The primary finding of our study is that CD33 cell surface protein and mRNA expression levels are significantly reduced in monocytes from patients with type 2 diabetes. The analysis of the plasma cytokine profile of patients with type 2 diabetes showed that pro-inflammatory cytokine levels were increased, although only the levels of IL-8, IL-12, and TNF-α were significantly increased when compared to healthy volunteers. These results suggest that the elevated levels of pro-inflammatory cytokines in the serum of patients with type 2 diabetes could be related to the down-regulated expression of CD33. Increased levels of pro-inflammatory cytokines in the plasma of patients with type 2 diabetes have been widely reported [5, 9, 33]. On the other hand, spontaneous production of TNF-α, IL-6, and IL-8 was observed in human monocytes treated with anti-CD33 or by decreasing CD33 surface expression by RNA interference . Although diverse mechanisms have been proposed to explain the increase of inflammatory cytokines in patients with type 2 diabetes, to our knowledge, this is the first study to describe an association between CD33 and the inflammatory cytokine profile in type 2 diabetes patients.
This study also demonstrated that high glucose concentrations in vitro resulted in decreased expression of CD33 protein and mRNA in human monocytes from healthy donors.
In addition, we observed a significant increase in levels of TNF-α present in the supernatants of monocytes cultured under high glucose conditions (50 mmol/l D-glucose), although this increase was not observed for other cytokines. Increased levels of TNF-α mRNA from monocytes cultured with 33 mmol/l glucose have previously been described for healthy individuals . In addition, we did not detect an effect of high glucose concentrations on the production of IL-1β or IL-6 in monocytes. However, previous studies have reported inconsistent results; some have shown that hyperglycemia increases the production of IL-1β and IL-6 in the THP-1 cell line, whereas others have shown that hyperglycemia only induces the production of IL-6 in primary human monocytes [20, 34]. In addition, other studies have demonstrated reduced IL-1β levels in RAW264 murine macrophages exposed to 8-20 mmol/l D-glucose . These differences may be related to differences in the cell types, glucose concentrations or lengths of culture time used to measure cytokine levels. Other authors reported that high glucose concentration and LPS treatment act synergistically for stimulate the secretion of inflammatory cytokines in peripheral mononuclear cells from humans [36, 37]. Consistent with the formerly mentioned data from other authors, our results presented here serve to extend previous knowledge of the role of high glucose concentrations on the promotion of inflammation by demonstrating the in vitro effects of high glucose concentrations on TNF-α production by human monocytes.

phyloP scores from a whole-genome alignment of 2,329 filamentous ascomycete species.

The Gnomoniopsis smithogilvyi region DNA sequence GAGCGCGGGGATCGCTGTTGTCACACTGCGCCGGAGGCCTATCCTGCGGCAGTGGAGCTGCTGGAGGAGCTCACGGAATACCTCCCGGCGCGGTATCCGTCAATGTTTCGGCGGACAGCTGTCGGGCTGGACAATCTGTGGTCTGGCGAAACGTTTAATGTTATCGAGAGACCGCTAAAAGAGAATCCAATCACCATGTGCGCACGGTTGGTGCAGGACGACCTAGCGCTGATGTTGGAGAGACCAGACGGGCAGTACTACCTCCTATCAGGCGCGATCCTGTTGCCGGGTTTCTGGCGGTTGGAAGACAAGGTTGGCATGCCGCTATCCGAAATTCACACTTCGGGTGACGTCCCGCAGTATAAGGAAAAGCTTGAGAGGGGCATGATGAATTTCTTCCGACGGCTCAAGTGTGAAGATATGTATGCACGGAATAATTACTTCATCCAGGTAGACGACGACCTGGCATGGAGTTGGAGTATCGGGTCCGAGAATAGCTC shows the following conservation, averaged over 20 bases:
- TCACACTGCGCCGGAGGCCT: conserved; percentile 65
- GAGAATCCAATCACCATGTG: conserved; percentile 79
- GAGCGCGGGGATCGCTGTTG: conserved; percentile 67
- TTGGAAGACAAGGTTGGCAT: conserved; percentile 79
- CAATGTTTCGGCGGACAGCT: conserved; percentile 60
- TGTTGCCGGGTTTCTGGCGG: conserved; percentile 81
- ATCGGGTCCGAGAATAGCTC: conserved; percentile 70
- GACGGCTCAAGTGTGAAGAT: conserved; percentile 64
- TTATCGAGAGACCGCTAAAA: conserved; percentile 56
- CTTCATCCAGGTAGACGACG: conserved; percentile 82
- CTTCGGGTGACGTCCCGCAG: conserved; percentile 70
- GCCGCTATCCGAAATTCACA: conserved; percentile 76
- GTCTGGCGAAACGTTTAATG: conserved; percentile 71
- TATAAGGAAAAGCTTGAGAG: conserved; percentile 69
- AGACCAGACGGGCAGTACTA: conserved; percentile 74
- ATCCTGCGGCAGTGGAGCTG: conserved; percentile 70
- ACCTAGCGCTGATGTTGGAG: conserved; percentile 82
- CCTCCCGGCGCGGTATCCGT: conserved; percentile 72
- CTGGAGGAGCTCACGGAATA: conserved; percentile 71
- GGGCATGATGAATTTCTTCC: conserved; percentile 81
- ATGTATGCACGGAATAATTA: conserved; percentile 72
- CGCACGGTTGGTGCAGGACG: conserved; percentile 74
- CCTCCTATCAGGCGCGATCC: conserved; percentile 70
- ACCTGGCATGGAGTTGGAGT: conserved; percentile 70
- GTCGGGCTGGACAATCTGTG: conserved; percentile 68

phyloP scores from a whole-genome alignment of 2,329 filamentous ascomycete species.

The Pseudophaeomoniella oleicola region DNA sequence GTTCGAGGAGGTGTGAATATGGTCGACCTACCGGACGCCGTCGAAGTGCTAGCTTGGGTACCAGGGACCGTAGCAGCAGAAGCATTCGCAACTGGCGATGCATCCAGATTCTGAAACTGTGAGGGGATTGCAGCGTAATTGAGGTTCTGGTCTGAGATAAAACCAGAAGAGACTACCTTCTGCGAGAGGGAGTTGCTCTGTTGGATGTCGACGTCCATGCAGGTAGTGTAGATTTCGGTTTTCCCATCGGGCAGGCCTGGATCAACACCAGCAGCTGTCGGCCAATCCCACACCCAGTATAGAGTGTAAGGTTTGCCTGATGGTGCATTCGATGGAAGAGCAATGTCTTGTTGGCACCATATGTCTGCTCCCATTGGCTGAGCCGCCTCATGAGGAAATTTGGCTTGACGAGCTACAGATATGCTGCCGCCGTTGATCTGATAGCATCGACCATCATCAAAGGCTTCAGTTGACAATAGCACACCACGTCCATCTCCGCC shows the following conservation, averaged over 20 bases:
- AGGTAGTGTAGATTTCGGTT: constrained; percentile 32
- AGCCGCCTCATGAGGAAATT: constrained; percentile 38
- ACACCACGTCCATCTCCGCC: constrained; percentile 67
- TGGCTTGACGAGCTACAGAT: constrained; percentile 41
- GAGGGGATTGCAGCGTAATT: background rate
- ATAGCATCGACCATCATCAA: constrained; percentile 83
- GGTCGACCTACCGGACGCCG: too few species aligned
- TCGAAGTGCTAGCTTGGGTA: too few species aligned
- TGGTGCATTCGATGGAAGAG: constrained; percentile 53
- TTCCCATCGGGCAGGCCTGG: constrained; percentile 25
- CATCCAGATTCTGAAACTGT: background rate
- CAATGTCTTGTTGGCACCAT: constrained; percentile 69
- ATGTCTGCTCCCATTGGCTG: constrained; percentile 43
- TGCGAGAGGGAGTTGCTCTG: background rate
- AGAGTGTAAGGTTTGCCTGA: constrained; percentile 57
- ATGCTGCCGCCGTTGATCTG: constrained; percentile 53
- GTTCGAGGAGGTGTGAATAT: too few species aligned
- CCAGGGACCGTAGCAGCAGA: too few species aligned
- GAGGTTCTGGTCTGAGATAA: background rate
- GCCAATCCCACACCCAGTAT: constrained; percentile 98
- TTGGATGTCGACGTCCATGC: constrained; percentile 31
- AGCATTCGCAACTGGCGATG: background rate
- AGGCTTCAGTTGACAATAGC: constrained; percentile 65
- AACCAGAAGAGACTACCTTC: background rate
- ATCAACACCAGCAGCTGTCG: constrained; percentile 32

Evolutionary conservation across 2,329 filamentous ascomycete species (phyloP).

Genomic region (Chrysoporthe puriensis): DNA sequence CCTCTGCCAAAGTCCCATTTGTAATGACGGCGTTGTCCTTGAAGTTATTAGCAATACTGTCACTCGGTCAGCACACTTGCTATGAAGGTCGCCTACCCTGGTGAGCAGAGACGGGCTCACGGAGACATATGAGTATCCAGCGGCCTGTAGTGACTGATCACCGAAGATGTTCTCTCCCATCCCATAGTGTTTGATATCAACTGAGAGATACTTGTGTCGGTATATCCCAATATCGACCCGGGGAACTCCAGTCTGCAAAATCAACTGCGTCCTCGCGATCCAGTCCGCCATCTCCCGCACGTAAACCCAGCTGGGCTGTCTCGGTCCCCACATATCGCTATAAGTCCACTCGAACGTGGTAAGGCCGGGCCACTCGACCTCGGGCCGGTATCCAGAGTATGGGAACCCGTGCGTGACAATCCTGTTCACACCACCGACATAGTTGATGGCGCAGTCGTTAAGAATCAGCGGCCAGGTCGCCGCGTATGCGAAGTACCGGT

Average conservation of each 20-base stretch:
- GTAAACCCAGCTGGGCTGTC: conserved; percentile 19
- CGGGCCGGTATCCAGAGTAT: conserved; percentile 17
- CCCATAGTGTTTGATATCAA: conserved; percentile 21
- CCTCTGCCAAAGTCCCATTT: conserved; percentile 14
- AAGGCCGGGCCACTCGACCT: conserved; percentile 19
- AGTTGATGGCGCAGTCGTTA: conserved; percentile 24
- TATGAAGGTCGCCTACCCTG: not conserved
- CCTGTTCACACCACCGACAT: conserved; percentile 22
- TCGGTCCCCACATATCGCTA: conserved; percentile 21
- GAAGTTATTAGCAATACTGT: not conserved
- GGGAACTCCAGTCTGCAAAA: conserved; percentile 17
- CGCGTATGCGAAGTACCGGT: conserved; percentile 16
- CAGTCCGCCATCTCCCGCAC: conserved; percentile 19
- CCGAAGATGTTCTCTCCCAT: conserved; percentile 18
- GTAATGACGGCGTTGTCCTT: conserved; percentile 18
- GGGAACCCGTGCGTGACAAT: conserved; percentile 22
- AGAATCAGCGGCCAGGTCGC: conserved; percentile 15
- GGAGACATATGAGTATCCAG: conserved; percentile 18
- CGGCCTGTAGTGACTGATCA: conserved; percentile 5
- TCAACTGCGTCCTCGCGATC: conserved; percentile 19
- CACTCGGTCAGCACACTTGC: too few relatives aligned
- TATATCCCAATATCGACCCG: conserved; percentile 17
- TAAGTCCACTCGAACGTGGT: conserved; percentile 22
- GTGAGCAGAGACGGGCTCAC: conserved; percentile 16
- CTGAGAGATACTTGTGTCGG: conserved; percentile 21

We also presented evidence demonstrating that high glucose concentrations in vitro could increase the proportion of CD33low monocytes and reduce the proportion of CD33high monocytes, although TNF-α production was increased in both cell populations. These results support the idea that hyperglycemia leads to an increase in TNF-α production through a CD33-mediated mechanism, although there are likely additional mechanisms involved in production of TNF-α that are beyond the scope of this study. Furthermore, the spontaneous production of IL-6 by CD33-/lowplasmacytoid dendritic cells from patients with diabetes without atherosclerotic complications has been reported . These findings suggest that the increased production of pro-inflammatory cytokines in patients with type 2 diabetes may be partially associated with the subpopulation of CD33low monocytes.